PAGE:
Robert Augustus Masters

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Robert Augustus Masters, PhD, is an integral psychotherapist, relationship expert, and spiritual teacher whose work blends the psychological and physical with the spiritual, emphasizing embodiment, emotional literacy, and the development of relational maturity. He is the author of thirteen books, including Transformation through Intimacy and Spiritual Bypassing. For more information, visit

Author photo © Sequoia Miller

Listen to Tami Simon's in-depth audio podcast interviews with Robert Augustus Masters:
The Depthless Depth of Shadow Work »
True Masculine Power »
Emotional Intimacy, Part 1 »
Emotional Intimacy, Part 2 »

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How to Bring Your Fear Out of Your Shadow

How To Bring Fear Out Of Your Shadow Header ImageIf you’re looking for genuine transformation, you need look no further than your fear. For in it there exists not only an abundance of trapped energy, but also the very testing and challenge that we need in order to live a deeper, more authentic life.

The dragon’s cave awaits. However shadowed it may be, you know where it is, and you can see it more clearly as you move toward it, step by conscious step, bringing the fearful you into your heart, with your adrenaline not so much fueling your fear as your courage and investigative excitement.

The following guide can help you confront the dragons of fear as you navigate through your own unique shadow.

Get to know your fear. Study it, approach it, become more curious about it, turn on the lights. Get to know it even better. Go for an inside look at it, paying close attention to all of its qualities, static and otherwise. The more familiar you are with your fear, the less the chances are of you letting it control you.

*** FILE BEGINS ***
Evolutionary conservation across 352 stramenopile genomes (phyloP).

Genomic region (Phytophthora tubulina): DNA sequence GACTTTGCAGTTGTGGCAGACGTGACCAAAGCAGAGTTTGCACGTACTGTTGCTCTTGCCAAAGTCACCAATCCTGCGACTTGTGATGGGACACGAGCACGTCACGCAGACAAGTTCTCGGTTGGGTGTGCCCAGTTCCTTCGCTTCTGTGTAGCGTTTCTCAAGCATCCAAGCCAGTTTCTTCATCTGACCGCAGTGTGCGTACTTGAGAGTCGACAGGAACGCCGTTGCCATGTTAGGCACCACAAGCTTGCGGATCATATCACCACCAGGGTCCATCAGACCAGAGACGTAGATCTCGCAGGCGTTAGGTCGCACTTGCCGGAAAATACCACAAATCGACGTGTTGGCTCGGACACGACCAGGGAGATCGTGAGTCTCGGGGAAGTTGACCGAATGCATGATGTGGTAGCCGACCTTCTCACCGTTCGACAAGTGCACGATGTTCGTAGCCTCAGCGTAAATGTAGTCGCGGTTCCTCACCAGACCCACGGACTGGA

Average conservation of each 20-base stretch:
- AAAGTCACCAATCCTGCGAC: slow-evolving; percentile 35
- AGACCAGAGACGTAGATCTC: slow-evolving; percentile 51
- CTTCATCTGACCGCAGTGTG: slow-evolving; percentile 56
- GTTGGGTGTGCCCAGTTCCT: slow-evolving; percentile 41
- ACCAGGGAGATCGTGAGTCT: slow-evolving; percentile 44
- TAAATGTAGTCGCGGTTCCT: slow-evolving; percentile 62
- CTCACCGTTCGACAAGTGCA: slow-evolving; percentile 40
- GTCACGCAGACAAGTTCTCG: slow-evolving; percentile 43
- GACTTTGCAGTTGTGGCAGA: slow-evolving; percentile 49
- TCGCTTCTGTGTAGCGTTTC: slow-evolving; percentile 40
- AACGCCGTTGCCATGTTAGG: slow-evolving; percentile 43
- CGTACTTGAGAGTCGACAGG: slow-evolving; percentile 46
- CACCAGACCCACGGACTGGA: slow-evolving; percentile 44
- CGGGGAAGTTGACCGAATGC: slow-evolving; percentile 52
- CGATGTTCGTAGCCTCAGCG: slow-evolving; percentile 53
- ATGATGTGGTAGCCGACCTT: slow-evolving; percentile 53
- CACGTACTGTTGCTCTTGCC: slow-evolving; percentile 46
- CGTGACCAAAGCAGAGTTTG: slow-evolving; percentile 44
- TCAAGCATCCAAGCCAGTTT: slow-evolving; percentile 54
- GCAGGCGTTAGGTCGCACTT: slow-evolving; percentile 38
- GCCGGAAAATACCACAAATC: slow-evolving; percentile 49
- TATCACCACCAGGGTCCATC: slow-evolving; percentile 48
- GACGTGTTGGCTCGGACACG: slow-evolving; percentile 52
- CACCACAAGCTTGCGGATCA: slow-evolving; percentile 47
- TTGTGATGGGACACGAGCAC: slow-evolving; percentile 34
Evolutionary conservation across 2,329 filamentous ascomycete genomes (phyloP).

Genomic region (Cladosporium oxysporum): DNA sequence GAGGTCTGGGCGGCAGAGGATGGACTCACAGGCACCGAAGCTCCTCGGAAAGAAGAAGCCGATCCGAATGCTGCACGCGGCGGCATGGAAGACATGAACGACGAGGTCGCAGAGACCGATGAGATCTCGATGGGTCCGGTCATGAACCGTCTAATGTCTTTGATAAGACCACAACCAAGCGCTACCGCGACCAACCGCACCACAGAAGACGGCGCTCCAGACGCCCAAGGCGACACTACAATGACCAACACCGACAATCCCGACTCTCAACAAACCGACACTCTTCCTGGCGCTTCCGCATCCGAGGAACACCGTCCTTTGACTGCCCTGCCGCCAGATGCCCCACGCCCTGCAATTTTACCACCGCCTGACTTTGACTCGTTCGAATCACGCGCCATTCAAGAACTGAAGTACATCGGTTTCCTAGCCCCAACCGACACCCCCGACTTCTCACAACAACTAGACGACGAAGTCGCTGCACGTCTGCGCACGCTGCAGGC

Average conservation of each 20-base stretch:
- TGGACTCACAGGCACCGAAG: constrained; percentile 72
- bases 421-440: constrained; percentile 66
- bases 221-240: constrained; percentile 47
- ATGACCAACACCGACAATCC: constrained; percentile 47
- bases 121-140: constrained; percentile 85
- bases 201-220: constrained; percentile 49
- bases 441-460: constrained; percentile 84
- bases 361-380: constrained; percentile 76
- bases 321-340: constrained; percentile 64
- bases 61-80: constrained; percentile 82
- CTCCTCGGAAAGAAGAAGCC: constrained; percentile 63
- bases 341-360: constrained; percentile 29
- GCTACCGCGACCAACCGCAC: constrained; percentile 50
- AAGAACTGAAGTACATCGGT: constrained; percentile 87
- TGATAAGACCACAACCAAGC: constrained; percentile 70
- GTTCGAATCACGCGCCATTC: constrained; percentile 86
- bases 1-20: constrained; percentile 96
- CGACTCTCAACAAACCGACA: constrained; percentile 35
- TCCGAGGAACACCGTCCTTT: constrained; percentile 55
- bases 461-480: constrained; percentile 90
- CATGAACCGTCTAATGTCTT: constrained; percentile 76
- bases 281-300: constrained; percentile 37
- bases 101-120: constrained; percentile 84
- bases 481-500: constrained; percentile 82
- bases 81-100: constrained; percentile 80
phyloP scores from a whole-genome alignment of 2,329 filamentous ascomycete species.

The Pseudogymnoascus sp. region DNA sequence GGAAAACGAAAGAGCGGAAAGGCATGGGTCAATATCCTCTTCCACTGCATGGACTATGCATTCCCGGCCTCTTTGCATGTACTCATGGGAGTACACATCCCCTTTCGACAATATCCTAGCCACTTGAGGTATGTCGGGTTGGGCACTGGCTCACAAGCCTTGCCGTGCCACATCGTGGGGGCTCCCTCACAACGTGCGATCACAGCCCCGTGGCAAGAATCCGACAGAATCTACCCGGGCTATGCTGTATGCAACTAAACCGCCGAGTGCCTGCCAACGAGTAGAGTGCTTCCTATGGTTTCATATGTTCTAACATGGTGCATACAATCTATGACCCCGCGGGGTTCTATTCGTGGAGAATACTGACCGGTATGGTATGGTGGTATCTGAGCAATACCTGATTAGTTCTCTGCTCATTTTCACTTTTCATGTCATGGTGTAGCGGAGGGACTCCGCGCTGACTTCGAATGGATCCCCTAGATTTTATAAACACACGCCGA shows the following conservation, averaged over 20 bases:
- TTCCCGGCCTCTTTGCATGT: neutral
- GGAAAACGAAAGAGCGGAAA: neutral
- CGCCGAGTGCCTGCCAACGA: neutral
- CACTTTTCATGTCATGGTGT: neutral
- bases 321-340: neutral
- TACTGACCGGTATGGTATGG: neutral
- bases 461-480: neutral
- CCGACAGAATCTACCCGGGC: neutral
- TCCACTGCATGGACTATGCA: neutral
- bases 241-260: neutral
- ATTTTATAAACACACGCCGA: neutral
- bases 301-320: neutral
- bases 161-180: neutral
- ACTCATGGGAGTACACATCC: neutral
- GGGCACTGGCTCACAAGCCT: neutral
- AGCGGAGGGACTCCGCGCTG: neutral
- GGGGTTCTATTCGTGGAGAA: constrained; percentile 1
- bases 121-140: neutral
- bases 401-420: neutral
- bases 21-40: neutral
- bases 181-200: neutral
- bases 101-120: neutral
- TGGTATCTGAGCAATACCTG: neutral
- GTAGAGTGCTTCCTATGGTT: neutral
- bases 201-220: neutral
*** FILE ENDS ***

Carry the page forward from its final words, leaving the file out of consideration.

Get to know its roots. The expression of your fear might be outside your shadow, but its origins, its foundational roots, may be in your shadow. You may, for example, begin with an obvious case of worrying and then drop below that to an anxiety that has been with you since you were young. Underlying that may be a survival-based panic that’s anchored in an even earlier time. Spelunk your depths.

Stop shaming yourself for being afraid. Everyone has fear, whether they admit it or not. The Dalai Lama has said he sometimes feels anxious. The more we shame ourselves—and are shamed—for being afraid, the more our fear will be driven into our shadow. Fear is natural, but what we do with it may not be so natural, such as when we pathologize it.

Open your heart to the frightened child in you. Develop as much compassion as possible for the fearful you. (This compassion comes from the you who is not caught in fear.) Don’t tell that child not to be afraid or that there’s nothing to be afraid of. Instead, be caring and protective enough to hold such fearfulness the same way you would a trembling infant. Remember that as a child you needed not just love but also protection. Being a good parent to your inner child will decentralize your fear so that instead of it holding you, you are holding it.

Instead of giving your fear higher walls, give it bigger pastures. Doing so expands you. This makes more room for your fear to shed some of its constrictedness and transition into excitement, allowing you more access to contexts other than that of fearfulness. Fear contracts our breathing, squeezing and gripping us, as if we’re stuck in a too-small enclosure, unpleasantly walled in. Giving our fear more room, more space, doesn’t make it worse but rather spreads out its energies, diluting its intensity and reducing the pressure.